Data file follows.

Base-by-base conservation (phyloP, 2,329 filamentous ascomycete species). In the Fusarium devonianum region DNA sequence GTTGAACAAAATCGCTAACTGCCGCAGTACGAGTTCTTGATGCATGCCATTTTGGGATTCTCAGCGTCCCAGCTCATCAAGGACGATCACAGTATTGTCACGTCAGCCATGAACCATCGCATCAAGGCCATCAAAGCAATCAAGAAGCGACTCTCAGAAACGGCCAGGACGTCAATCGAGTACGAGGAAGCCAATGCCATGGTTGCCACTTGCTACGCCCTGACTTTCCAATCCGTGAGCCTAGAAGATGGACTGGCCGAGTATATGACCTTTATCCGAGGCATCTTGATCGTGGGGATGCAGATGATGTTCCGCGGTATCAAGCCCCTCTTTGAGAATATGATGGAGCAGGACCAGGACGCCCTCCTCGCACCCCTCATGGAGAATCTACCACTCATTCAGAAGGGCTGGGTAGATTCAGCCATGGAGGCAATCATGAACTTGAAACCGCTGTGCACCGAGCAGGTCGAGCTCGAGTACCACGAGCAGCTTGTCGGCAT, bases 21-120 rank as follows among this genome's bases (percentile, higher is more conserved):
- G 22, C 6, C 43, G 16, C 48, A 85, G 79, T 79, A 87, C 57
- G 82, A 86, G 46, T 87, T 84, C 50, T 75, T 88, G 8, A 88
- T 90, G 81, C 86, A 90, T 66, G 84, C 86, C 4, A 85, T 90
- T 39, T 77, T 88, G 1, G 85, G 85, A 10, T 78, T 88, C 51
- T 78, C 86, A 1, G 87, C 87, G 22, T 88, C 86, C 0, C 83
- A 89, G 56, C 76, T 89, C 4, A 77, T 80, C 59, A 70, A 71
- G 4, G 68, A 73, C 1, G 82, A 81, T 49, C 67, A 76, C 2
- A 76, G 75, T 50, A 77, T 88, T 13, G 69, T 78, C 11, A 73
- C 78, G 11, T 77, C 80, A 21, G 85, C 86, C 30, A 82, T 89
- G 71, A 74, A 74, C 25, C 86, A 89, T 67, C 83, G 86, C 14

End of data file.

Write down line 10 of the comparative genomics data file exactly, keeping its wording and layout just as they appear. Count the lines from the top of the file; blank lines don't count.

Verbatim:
- C 78, G 11, T 77, C 80, A 21, G 85, C 86, C 30, A 82, T 89